Israel Can Do Much to Help Diaspora Jewry, While Spending Little

Last week, the Israeli government approved a plan put forward by the Ministry of Diaspora Affairs to strengthen ties with Jewish communities around the world, and to provide them with support. Unfortunately, writes Caroline Glick, the plan is “heavy on platitudes but empty of substance.” Glick suggests some better ways the Jewish state can be of service:

As the Diaspora Ministry’s program points out, particularly in the U.S., only a tiny minority of Jewish children study in Jewish day schools. High tuition prices most Jews out of the system. It isn’t Israel’s job to subsidize Jewish day schools abroad [but] Israel’s Education Ministry could develop curricula and publish textbooks and other educational materials for Jewish students in the Diaspora.

Second, . . . Israel has a surfeit of teachers and no problem training more. It could launch a program to train teachers to teach in Diaspora communities for a period of thee-to-five years. Such a program could include scholarships for teacher-accreditation programs and dedicated training ahead of relocation. Israel can subsidize the teachers’ salaries or partner with philanthropists to finance their work abroad.

Today there are already extraordinary programs in Israel that train young rabbis to serve as community rabbis in Diaspora Jewish communities. The young rabbis and their families move to far-flung communities for five years where they build, organize, and serve the communities. . . . The government should support and expand these programs. By sending young Israeli rabbis abroad, Israel will lower synagogue membership costs—and through them the cost of living Jewish lives. These rabbis and their families will develop strong, lasting grassroots relationships between Israeli Jews and Diaspora Jewry.

Read more at Israel Hayom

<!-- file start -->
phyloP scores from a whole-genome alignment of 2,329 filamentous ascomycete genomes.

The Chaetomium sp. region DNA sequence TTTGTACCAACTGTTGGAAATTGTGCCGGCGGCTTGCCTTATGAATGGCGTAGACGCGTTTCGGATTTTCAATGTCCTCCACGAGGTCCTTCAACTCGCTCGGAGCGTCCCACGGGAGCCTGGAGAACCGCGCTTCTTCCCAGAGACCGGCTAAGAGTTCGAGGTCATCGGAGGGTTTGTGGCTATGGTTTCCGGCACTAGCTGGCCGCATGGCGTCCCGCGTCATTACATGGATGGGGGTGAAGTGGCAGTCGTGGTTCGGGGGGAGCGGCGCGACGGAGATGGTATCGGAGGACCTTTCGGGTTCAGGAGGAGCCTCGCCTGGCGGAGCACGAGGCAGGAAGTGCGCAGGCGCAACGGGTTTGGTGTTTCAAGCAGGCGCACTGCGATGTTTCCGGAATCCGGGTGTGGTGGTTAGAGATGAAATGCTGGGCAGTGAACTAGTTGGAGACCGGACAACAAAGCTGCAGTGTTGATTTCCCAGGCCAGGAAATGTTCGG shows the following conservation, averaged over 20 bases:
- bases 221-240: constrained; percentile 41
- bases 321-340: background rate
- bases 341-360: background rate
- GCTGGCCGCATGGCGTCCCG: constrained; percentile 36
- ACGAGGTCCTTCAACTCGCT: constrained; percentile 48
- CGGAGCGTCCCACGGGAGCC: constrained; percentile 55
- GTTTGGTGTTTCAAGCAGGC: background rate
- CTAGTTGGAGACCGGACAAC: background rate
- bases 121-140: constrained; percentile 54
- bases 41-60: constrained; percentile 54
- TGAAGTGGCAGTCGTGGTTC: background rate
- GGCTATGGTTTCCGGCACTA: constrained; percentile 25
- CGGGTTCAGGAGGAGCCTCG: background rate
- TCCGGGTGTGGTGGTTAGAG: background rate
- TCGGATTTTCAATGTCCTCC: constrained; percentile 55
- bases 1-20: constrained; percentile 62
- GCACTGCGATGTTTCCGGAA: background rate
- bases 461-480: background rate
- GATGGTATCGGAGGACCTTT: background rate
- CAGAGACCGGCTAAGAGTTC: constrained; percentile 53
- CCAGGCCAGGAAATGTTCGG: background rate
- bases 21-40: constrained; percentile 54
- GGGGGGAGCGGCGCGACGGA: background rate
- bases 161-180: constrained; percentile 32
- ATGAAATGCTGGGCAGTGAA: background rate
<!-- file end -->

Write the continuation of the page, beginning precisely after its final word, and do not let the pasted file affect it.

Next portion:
More about: Diaspora, Israel and the Diaspora, Jewish community, Jewish education, Rabbis

What Is the Biden Administration Thinking?

In the aftermath of the rescue of four Israeli hostages on Friday, John Podhoretz observes some “clarifying moments.” The third strikes me as the most important:

Clarifying Moment #3 came with the news that the Biden administration is still calling for negotiations leading to a ceasefire after, by my count, the seventh rejection of the same by Hamas since Bibi Netanyahu’s secret offer a couple of weeks ago. Secretary of State Blinken, a man who cannot say no, including when someone suggests it would be smart for him to play high-school guitar while Ukraine burns, will be back in the region for the eighth time to urge Hamas to accept the deal. Why is this clarifying? Because it now suggests, here and for all time, that the Biden team is stupid.

Supposedly the carrot the [White House] is dangling in the region is a tripartite security deal with Saudi Arabia and Israel. Which would, of course, be a good thing. But like the stupid people they are now proving to be, they seem not to understand the very thing that led the Saudis to view Israel as a potential ally more than a decade ago: the idea that Israel means business and does what it must to survive and built itself a tech sector the Saudis want to learn from. Allowing Hamas to survive, which is implicitly part of the big American deal, will not lead to normalization. The Saudis do not want an Iranian vassal state in Palestine. Their entire foreign-policy purpose is to counter Iran. I know that. You know that. Everybody in the world knows that. Even Tony Blinken’s guitar is gently weeping at his dangling a carrot to Israel and Saudi Arabia that neither wants, needs, nor will accept.

Read more at Commentary

More about: Antony Blinken, Gaza War 2023, Joseph Biden, Saudi Arabia, U.S.-Israel relationship